A s Superstorm Sandy bore down on the New Jersey coast last fall, officials at the Southern Ocean Medical Center in Manahawkin huddled to figure out what to do. Nor'easters had historically pummeled the low-lying area laced with inlets, and so the hospital was taking the storm seriously. To compound problems, Southern Ocean was nearing the end of the first phase of a two-phase project to build a new emergency department (ED) and renovate its existing ED structure. The 32,500-sq-ft project would more than triple the ED's size and nearly double the hospital's patient rooms to 42.

Hoping for the best, the hospital secured the construction site and pushed up delivery of essentials—medicine, food and oil—by several days to ensure their arrival before the Oct. 29 storm. It also added cots for some of its 1,000 employees in case roads became impassable.

As it turned out, the eye of the storm passed directly over the hospital, which is located 24 ft above sea level and eight miles from the Atlantic Ocean. Even so, the hospital came through the storm with almost no damage, thanks in part to one particular feature of the $22-million construction project—an L-shaped pond built to capture rainwater.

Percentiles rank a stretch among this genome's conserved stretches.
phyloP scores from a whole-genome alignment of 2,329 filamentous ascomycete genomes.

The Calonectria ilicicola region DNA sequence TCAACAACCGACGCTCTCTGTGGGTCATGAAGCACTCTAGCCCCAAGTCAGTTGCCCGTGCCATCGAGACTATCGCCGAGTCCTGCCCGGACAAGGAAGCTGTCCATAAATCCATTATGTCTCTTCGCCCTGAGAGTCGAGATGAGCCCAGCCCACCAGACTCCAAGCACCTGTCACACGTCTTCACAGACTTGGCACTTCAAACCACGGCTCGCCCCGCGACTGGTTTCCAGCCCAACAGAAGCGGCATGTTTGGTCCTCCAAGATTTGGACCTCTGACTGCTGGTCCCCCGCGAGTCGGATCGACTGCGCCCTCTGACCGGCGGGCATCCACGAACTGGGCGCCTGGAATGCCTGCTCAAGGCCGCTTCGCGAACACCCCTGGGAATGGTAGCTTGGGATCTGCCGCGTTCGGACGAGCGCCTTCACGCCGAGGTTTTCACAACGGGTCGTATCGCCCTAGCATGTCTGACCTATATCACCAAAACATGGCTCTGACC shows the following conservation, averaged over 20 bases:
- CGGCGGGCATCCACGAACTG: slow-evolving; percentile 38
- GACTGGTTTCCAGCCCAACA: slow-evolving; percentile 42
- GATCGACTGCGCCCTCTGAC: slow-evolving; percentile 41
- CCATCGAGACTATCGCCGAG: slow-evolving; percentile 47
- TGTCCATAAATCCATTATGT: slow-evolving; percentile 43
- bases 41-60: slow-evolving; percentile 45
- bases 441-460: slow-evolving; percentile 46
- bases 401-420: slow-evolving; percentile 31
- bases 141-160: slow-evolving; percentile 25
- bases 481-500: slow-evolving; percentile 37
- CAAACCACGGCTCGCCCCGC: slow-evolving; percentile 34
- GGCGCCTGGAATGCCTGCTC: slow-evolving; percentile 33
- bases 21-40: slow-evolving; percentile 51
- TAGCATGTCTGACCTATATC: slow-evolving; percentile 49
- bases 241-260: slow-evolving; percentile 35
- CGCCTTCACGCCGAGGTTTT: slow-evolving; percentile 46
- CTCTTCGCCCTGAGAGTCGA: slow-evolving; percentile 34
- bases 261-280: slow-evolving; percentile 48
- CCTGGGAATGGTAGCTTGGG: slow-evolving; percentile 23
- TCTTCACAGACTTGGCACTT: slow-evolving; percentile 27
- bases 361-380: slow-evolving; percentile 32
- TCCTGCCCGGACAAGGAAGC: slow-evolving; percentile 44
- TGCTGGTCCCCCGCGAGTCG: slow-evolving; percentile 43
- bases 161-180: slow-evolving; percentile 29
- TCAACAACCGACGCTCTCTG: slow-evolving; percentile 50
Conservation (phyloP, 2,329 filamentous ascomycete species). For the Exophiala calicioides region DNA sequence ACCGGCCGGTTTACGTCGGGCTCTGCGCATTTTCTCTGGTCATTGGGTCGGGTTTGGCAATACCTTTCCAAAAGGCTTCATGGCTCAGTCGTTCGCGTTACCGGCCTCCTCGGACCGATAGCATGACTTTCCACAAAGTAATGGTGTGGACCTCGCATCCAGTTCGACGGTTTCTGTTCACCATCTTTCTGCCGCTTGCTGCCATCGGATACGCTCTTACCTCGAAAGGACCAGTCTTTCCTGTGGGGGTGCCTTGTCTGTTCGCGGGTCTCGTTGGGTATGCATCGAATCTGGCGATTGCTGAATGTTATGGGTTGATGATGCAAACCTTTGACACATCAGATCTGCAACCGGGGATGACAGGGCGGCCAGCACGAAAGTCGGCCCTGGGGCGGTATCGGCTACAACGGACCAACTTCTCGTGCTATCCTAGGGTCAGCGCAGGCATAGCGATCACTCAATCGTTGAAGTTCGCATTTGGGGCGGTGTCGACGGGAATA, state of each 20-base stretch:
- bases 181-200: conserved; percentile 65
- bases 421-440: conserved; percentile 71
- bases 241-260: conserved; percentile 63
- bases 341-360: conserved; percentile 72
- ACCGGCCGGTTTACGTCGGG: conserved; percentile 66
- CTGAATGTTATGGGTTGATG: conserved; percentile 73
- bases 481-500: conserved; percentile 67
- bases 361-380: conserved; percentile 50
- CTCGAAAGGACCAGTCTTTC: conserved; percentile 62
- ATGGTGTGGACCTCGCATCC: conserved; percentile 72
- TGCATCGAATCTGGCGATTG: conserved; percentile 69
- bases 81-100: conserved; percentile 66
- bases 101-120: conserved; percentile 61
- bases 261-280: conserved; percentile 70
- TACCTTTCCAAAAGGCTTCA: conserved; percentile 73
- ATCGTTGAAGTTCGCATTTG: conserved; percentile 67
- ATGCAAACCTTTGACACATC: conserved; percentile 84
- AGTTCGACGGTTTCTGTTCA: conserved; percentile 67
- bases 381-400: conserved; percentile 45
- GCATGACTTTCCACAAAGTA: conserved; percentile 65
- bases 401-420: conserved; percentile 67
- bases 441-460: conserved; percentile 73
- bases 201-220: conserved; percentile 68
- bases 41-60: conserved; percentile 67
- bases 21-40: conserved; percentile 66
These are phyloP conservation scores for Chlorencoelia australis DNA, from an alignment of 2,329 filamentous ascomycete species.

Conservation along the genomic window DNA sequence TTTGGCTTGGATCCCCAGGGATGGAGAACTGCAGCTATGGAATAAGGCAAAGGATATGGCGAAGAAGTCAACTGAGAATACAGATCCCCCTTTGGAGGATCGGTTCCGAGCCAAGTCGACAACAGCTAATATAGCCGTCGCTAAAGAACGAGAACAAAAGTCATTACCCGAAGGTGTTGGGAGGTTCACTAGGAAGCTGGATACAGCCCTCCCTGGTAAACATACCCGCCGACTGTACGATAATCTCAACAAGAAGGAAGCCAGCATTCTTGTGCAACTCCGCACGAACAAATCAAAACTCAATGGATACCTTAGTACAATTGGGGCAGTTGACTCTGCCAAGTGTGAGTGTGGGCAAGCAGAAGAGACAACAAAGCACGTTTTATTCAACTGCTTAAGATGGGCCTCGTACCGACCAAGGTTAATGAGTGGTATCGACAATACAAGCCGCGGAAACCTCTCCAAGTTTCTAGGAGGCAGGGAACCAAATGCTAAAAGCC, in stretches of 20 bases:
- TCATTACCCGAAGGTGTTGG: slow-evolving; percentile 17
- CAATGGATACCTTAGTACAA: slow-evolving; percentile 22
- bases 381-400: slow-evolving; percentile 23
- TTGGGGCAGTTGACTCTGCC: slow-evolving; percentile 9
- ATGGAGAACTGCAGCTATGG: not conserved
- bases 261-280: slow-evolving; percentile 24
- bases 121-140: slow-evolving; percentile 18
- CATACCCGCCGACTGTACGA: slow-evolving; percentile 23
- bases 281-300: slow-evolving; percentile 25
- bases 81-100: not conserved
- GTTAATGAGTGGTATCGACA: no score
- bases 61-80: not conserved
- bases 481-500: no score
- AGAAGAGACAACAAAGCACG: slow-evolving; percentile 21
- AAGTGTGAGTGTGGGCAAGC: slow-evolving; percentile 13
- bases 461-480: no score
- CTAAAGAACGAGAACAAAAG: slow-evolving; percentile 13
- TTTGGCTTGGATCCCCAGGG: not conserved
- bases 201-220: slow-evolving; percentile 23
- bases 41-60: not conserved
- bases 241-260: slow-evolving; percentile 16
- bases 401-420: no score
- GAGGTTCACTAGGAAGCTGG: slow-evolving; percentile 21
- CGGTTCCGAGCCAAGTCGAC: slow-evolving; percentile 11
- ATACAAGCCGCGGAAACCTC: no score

Good Diversion

The construction team led by Red Bank, N.J.-based general contractor Torcon Inc. had built the more than 5,000-sq-ft pond last summer to replace a smaller pond that was demolished to make way for a new parking lot. Like the old pond, the new one would divert water from parking lots during heavy storms and funnel water away from roadways that are nearly flush with the building's main floor, says Dale McElhone, Southern Ocean facilities manager. However, when Sandy hit, the pond became a collection point for would-be floodwaters that devastated nearby Long Beach Island and much of the region.

Also, unlike many other hospitals along the Northeast coastline that were ravaged by the storm, Southern Ocean was able to keep the lights on even though the region lost power for 32 hours. That was due to the hospital's two backup generators that never went off, says Frank J. Little Jr., principal at Beachwood, N.J.-based Owen Little & Associates, the site engineer.

After the storm, the hospital added another backup generator to further bolster its defenses during future storms, says Little, whose firm has worked for the hospital since the 1980s.

Supply Delays

Despite the hospital's resilience post-Sandy, the storm caused the jobsite to be shut down for a week and delayed the project's target completion date by two months, to this August.

"We have tried to catch up but have not succeeded at the present time," McElhone says.

The delay was largely due to local suppliers that were hit hard by the storm and could not make deliveries, McElhone says. This included, for example, the West Caldwell, N.J.-based Sloan & Co, which milled the wood finishes for nurses' stations. The firm lost power to its warehouse, which delayed production for three weeks.